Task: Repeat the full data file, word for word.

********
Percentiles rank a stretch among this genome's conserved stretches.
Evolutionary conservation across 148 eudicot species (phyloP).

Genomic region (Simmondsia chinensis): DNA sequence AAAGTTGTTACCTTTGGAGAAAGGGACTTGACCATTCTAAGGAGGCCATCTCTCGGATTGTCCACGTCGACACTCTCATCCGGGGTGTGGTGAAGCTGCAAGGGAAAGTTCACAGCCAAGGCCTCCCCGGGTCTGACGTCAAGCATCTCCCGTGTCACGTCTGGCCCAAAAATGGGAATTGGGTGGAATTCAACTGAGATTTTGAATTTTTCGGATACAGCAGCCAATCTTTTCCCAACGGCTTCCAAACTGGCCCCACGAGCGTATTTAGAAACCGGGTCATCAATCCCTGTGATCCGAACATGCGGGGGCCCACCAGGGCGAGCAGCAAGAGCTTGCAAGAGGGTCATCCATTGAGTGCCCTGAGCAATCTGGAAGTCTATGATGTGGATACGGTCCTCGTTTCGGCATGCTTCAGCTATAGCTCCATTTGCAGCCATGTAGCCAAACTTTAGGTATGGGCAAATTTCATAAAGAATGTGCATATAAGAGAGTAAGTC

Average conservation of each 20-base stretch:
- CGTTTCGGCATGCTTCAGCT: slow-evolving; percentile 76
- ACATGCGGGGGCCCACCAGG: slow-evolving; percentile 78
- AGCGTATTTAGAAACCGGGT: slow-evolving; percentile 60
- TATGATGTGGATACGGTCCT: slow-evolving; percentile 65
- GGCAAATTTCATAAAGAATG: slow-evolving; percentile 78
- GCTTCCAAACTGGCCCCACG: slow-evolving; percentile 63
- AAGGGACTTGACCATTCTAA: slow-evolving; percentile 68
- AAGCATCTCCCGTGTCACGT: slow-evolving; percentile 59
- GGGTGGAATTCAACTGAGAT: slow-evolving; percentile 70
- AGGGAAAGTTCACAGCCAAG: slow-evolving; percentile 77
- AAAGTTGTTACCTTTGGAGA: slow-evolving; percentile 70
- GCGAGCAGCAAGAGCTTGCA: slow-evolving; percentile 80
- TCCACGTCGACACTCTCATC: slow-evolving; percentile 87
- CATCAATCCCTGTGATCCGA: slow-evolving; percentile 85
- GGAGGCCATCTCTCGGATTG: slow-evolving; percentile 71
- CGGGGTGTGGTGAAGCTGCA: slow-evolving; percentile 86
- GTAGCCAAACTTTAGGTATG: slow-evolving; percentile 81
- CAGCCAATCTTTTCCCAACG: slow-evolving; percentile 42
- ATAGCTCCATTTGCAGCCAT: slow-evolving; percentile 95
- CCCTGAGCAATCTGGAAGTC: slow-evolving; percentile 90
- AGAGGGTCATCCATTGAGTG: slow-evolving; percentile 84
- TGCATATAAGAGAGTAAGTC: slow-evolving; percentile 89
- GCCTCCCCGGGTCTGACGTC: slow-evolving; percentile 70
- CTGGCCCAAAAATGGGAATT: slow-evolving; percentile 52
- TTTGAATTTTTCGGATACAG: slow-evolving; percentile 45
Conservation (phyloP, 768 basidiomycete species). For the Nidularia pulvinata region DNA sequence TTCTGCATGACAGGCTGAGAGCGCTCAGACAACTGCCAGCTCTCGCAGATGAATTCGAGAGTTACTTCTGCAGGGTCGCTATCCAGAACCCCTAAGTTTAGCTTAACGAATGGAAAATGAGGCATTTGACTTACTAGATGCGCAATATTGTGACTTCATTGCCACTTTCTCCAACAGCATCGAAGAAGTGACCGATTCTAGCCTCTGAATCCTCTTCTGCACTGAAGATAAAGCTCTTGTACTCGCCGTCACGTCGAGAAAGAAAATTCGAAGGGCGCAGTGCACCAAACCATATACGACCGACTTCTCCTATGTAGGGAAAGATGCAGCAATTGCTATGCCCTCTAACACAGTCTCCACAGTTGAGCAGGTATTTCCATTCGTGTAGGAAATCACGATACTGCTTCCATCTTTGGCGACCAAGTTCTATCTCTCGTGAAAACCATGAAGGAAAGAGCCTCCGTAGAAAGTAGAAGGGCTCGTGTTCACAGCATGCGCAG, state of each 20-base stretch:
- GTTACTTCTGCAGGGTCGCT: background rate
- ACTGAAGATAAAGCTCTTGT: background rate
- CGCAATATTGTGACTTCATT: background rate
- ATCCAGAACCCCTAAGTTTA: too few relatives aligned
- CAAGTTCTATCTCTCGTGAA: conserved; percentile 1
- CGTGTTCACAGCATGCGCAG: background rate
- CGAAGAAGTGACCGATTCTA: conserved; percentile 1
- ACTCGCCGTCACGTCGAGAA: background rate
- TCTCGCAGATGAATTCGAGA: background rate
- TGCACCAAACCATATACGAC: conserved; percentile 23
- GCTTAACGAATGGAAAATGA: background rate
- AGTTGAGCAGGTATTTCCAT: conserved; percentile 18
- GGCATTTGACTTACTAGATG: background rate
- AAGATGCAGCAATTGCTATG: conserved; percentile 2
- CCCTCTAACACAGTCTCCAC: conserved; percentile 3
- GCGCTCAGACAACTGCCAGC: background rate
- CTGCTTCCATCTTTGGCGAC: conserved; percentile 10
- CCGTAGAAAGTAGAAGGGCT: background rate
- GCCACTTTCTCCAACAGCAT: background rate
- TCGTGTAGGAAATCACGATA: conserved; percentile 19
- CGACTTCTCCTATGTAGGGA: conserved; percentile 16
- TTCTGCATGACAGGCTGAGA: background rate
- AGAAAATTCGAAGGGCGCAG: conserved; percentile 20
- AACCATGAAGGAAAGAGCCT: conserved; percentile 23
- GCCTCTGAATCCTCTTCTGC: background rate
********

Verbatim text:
Percentiles rank a stretch among this genome's conserved stretches.
Evolutionary conservation across 148 eudicot species (phyloP).

Genomic region (Simmondsia chinensis): DNA sequence AAAGTTGTTACCTTTGGAGAAAGGGACTTGACCATTCTAAGGAGGCCATCTCTCGGATTGTCCACGTCGACACTCTCATCCGGGGTGTGGTGAAGCTGCAAGGGAAAGTTCACAGCCAAGGCCTCCCCGGGTCTGACGTCAAGCATCTCCCGTGTCACGTCTGGCCCAAAAATGGGAATTGGGTGGAATTCAACTGAGATTTTGAATTTTTCGGATACAGCAGCCAATCTTTTCCCAACGGCTTCCAAACTGGCCCCACGAGCGTATTTAGAAACCGGGTCATCAATCCCTGTGATCCGAACATGCGGGGGCCCACCAGGGCGAGCAGCAAGAGCTTGCAAGAGGGTCATCCATTGAGTGCCCTGAGCAATCTGGAAGTCTATGATGTGGATACGGTCCTCGTTTCGGCATGCTTCAGCTATAGCTCCATTTGCAGCCATGTAGCCAAACTTTAGGTATGGGCAAATTTCATAAAGAATGTGCATATAAGAGAGTAAGTC

Average conservation of each 20-base stretch:
- CGTTTCGGCATGCTTCAGCT: slow-evolving; percentile 76
- ACATGCGGGGGCCCACCAGG: slow-evolving; percentile 78
- AGCGTATTTAGAAACCGGGT: slow-evolving; percentile 60
- TATGATGTGGATACGGTCCT: slow-evolving; percentile 65
- GGCAAATTTCATAAAGAATG: slow-evolving; percentile 78
- GCTTCCAAACTGGCCCCACG: slow-evolving; percentile 63
- AAGGGACTTGACCATTCTAA: slow-evolving; percentile 68
- AAGCATCTCCCGTGTCACGT: slow-evolving; percentile 59
- GGGTGGAATTCAACTGAGAT: slow-evolving; percentile 70
- AGGGAAAGTTCACAGCCAAG: slow-evolving; percentile 77
- AAAGTTGTTACCTTTGGAGA: slow-evolving; percentile 70
- GCGAGCAGCAAGAGCTTGCA: slow-evolving; percentile 80
- TCCACGTCGACACTCTCATC: slow-evolving; percentile 87
- CATCAATCCCTGTGATCCGA: slow-evolving; percentile 85
- GGAGGCCATCTCTCGGATTG: slow-evolving; percentile 71
- CGGGGTGTGGTGAAGCTGCA: slow-evolving; percentile 86
- GTAGCCAAACTTTAGGTATG: slow-evolving; percentile 81
- CAGCCAATCTTTTCCCAACG: slow-evolving; percentile 42
- ATAGCTCCATTTGCAGCCAT: slow-evolving; percentile 95
- CCCTGAGCAATCTGGAAGTC: slow-evolving; percentile 90
- AGAGGGTCATCCATTGAGTG: slow-evolving; percentile 84
- TGCATATAAGAGAGTAAGTC: slow-evolving; percentile 89
- GCCTCCCCGGGTCTGACGTC: slow-evolving; percentile 70
- CTGGCCCAAAAATGGGAATT: slow-evolving; percentile 52
- TTTGAATTTTTCGGATACAG: slow-evolving; percentile 45
Conservation (phyloP, 768 basidiomycete species). For the Nidularia pulvinata region DNA sequence TTCTGCATGACAGGCTGAGAGCGCTCAGACAACTGCCAGCTCTCGCAGATGAATTCGAGAGTTACTTCTGCAGGGTCGCTATCCAGAACCCCTAAGTTTAGCTTAACGAATGGAAAATGAGGCATTTGACTTACTAGATGCGCAATATTGTGACTTCATTGCCACTTTCTCCAACAGCATCGAAGAAGTGACCGATTCTAGCCTCTGAATCCTCTTCTGCACTGAAGATAAAGCTCTTGTACTCGCCGTCACGTCGAGAAAGAAAATTCGAAGGGCGCAGTGCACCAAACCATATACGACCGACTTCTCCTATGTAGGGAAAGATGCAGCAATTGCTATGCCCTCTAACACAGTCTCCACAGTTGAGCAGGTATTTCCATTCGTGTAGGAAATCACGATACTGCTTCCATCTTTGGCGACCAAGTTCTATCTCTCGTGAAAACCATGAAGGAAAGAGCCTCCGTAGAAAGTAGAAGGGCTCGTGTTCACAGCATGCGCAG, state of each 20-base stretch:
- GTTACTTCTGCAGGGTCGCT: background rate
- ACTGAAGATAAAGCTCTTGT: background rate
- CGCAATATTGTGACTTCATT: background rate
- ATCCAGAACCCCTAAGTTTA: too few relatives aligned
- CAAGTTCTATCTCTCGTGAA: conserved; percentile 1
- CGTGTTCACAGCATGCGCAG: background rate
- CGAAGAAGTGACCGATTCTA: conserved; percentile 1
- ACTCGCCGTCACGTCGAGAA: background rate
- TCTCGCAGATGAATTCGAGA: background rate
- TGCACCAAACCATATACGAC: conserved; percentile 23
- GCTTAACGAATGGAAAATGA: background rate
- AGTTGAGCAGGTATTTCCAT: conserved; percentile 18
- GGCATTTGACTTACTAGATG: background rate
- AAGATGCAGCAATTGCTATG: conserved; percentile 2
- CCCTCTAACACAGTCTCCAC: conserved; percentile 3
- GCGCTCAGACAACTGCCAGC: background rate
- CTGCTTCCATCTTTGGCGAC: conserved; percentile 10
- CCGTAGAAAGTAGAAGGGCT: background rate
- GCCACTTTCTCCAACAGCAT: background rate
- TCGTGTAGGAAATCACGATA: conserved; percentile 19
- CGACTTCTCCTATGTAGGGA: conserved; percentile 16
- TTCTGCATGACAGGCTGAGA: background rate
- AGAAAATTCGAAGGGCGCAG: conserved; percentile 20
- AACCATGAAGGAAAGAGCCT: conserved; percentile 23
- GCCTCTGAATCCTCTTCTGC: background rate